In one bright light of the voting controversy, Vermont expanded voting rights. The state will mail ballots to all registered voters and permit them to “cure” or fix incorrectly submitted or defective ballot. Nevada also expanded mail-in voting to all registered voters.

Satirist Andy Borowitz’s humor column wrote the McConnell complained about the federal voting bill would take the U.S. “to the brink of democracy.”

Borowitz continued:

“Noting that the word ‘democracy’ originated in ancient Greece, [McConnell] vowed, ‘I will not sit idly by and watch a foreign form of government sneak across our border.’ …

“’The people who voted for us did not vote for us so that other people could vote for other people,’ he said.”

Despite obstructionism from Manchin and Sinena, the rest of the Democrats are not quitting on the U.S. people. During the Senate two-week vacation for the Fourth of July, Sen. Amy Klobuchar, chair of the Rules Committee, plans a series of field hearings, drawing attention to the GOP anti-voting laws and “the urgent need to pass critical voting, campaign finance, and ethics reforms.” The Georgia event will “hear testimony on the recently enacted legislation to restrict voting in the state.”

June 20, 2021

Religion Moves to QAnon Beliefs

The Southern Baptist Church conference is over, and thousands of people elected the less extreme Rev. Ed Litton as president. In Slate, Molly Olmstead called the vote a move away from extremist support for Deposed Donald Trump (DDT). Before last week’s meeting, ultraconservatives had pushed DDT supporters to elect far-right Mike Stone and vote for their positions about critical race theory (against) and the church’s sexual abuse (ignore). Former Southwestern Baptist Theological Seminary president Paige Patterson, accused of trying to intimidate and silence an alleged sexual assault victim, was a strong proponent of Stone.

Outgoing president J.D. Greear introduced the two-day conference by warning about the dangers of hypocrisy—even worse, he said, than the “curse of liberalism.” He cautioned against a convention mistreating and maligning “female abuse victims” and putting more energy into lambasting CRT than “lamenting the devastating consequences of years of racial bigotry and discrimination.” Two years ago, the SBC convention passed a resolution to use CRT and intersectionality if they were second to Scripture; in November, seminary presidents declared CRT “incompatible with the Baptist Faith and Message. Prominent Black pastors left the SBC.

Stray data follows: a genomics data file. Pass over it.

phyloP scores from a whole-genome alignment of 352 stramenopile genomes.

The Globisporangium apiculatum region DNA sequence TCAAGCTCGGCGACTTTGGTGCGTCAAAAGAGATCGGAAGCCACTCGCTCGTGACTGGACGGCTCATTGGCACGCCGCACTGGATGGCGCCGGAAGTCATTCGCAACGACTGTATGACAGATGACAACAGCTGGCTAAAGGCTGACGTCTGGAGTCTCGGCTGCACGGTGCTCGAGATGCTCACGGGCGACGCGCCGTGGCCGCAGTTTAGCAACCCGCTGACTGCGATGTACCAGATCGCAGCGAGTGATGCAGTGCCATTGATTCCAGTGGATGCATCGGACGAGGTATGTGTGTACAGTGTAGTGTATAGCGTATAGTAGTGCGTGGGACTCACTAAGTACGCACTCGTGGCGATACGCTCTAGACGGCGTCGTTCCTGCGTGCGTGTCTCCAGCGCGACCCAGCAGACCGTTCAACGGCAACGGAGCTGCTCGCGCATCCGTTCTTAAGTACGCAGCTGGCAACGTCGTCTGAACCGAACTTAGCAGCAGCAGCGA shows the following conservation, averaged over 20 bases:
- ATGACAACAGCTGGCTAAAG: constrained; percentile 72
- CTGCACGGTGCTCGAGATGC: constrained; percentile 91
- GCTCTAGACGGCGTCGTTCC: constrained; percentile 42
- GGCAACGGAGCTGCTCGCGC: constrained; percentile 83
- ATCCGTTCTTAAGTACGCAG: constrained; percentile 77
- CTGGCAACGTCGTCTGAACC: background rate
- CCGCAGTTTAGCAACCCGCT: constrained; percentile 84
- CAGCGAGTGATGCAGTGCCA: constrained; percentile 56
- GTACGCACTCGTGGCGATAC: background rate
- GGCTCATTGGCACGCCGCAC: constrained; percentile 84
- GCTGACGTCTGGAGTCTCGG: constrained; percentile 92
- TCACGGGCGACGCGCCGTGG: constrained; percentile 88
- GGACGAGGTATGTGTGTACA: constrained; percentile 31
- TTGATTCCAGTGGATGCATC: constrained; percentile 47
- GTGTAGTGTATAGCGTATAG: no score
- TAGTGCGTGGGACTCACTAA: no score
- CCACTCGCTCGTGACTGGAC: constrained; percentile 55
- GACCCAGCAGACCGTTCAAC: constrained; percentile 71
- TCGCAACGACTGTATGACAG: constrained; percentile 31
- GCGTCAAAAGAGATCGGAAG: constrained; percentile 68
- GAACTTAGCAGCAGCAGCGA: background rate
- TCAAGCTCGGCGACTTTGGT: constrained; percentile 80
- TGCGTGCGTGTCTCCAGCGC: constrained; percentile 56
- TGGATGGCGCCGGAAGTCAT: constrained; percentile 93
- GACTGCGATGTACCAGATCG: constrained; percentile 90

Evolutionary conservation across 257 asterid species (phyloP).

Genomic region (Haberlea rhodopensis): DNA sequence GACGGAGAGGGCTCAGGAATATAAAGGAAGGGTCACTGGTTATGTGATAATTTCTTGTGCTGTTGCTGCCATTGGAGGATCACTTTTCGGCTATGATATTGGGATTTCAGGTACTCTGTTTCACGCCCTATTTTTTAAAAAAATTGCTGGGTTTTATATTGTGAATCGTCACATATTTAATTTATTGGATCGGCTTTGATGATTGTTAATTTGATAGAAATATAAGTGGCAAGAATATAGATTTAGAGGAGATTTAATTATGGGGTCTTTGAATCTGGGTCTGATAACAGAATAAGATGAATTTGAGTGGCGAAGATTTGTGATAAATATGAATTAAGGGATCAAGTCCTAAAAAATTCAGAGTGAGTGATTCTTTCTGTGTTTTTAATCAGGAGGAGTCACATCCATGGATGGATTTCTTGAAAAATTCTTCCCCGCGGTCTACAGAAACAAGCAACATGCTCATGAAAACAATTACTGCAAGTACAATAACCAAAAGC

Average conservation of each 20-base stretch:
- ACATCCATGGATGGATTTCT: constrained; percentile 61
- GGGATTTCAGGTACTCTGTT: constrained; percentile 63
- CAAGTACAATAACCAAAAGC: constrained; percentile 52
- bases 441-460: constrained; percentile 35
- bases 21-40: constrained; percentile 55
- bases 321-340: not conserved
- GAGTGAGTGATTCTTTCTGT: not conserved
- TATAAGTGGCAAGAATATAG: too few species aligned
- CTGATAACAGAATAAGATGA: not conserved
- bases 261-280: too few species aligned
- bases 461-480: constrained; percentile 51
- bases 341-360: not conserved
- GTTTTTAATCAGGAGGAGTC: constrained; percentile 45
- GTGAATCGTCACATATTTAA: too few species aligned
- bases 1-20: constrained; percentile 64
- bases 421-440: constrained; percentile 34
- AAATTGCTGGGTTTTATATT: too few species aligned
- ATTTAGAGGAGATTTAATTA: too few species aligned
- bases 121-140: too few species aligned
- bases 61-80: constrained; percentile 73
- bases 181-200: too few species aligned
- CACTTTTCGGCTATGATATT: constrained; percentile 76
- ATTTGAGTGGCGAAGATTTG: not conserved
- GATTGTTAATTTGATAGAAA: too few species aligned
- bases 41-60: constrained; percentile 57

Prepared for a fight, convention organizers combined many resolutions into one, apologizing for the SBC’s part in perpetuating systemic racism but rejecting “any theory or worldview that finds the ultimate identity of human beings in ethnicity or in any other group dynamic” as well as “any theory or worldview that sees the primary problem of humanity as anything other than sin against God and the ultimate solution as anything other than redemption found only in Christ.” The resolution easily passed, and conservatives failed with resolutions to specifically condemn CRT or stop funding institutions promoting CRT. A final vote also amended SBC rules to expel a member church for racism.

In the other issue, the SBC has been accused of ignoring claims by victims of sexual abuse and sheltering the abusers, swiftly clearing accused pastors without a complete investigation. Recently, a report alleged the SBC failed to look into allegations of a church staffer who moved on to abuse children at other churches. A popular Bible teacher, Beth Moore, left the SBC in March, citing sex abuse allegations. She had also broken SBC rules by speaking publicly to men and women as well as opposing DDT in the convention.